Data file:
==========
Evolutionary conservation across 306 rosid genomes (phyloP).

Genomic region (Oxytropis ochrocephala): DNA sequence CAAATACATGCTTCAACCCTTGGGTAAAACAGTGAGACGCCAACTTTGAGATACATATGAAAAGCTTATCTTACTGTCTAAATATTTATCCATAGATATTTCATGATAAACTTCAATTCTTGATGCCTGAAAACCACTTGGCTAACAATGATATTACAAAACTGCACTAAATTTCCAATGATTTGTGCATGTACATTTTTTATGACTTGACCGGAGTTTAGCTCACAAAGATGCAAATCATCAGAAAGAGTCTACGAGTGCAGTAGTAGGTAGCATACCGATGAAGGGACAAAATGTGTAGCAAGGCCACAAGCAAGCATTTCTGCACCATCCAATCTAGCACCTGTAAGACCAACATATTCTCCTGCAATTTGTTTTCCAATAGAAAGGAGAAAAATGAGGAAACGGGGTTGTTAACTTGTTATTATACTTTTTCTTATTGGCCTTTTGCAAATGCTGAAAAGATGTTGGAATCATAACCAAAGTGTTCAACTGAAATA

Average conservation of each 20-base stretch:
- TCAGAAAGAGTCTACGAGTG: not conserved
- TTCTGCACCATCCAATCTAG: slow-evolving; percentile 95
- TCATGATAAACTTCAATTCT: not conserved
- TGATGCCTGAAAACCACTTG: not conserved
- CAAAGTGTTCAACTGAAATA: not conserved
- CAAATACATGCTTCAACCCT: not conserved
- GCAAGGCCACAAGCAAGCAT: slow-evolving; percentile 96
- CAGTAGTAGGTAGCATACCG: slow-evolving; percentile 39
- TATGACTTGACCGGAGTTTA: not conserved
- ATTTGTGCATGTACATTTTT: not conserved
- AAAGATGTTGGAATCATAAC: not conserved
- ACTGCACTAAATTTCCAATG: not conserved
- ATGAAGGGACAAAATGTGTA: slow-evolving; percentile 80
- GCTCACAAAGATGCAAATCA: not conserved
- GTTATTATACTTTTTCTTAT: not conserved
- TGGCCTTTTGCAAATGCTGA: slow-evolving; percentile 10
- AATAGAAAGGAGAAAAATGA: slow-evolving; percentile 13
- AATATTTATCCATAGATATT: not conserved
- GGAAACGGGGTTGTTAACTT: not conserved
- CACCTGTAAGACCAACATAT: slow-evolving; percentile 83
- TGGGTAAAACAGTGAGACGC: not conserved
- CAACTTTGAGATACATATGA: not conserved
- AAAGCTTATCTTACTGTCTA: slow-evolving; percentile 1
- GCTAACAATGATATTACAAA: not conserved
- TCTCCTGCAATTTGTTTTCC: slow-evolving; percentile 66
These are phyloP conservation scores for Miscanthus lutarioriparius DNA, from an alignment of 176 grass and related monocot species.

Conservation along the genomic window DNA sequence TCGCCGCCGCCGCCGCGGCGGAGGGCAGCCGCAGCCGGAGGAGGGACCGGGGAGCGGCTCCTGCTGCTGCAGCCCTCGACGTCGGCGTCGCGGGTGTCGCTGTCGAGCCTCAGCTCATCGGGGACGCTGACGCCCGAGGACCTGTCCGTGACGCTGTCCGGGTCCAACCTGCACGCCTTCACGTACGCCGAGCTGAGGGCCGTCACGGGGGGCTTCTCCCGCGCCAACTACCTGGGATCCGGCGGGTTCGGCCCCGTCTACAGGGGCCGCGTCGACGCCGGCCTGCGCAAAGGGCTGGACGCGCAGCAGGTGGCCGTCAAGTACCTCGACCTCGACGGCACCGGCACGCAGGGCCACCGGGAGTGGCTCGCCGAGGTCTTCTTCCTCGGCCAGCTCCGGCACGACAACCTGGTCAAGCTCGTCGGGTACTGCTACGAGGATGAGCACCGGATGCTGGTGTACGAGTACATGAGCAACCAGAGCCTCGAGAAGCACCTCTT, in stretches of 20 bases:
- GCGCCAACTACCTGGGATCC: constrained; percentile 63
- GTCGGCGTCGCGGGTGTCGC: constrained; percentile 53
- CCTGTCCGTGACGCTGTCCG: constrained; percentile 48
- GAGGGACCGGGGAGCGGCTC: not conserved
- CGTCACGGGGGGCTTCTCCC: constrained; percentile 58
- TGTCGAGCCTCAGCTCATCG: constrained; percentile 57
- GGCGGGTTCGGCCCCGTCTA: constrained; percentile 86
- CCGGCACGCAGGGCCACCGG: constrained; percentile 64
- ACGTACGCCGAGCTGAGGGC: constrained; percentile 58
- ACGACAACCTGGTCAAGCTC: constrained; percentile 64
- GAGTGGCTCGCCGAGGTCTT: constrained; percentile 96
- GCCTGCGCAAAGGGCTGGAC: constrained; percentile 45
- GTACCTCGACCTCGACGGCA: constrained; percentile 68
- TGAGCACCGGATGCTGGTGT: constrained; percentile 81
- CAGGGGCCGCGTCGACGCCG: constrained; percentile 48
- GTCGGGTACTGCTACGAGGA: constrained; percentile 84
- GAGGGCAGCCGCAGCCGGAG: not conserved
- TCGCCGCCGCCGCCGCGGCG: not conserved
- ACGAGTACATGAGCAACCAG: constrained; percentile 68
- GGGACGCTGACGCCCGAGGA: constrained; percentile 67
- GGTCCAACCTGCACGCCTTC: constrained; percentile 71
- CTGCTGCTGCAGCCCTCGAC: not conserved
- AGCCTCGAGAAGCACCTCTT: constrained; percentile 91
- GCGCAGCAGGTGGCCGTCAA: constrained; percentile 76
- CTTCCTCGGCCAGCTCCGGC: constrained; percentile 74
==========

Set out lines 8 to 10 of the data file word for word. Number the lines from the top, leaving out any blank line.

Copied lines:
- CAAAGTGTTCAACTGAAATA: not conserved
- CAAATACATGCTTCAACCCT: not conserved
- GCAAGGCCACAAGCAAGCAT: slow-evolving; percentile 96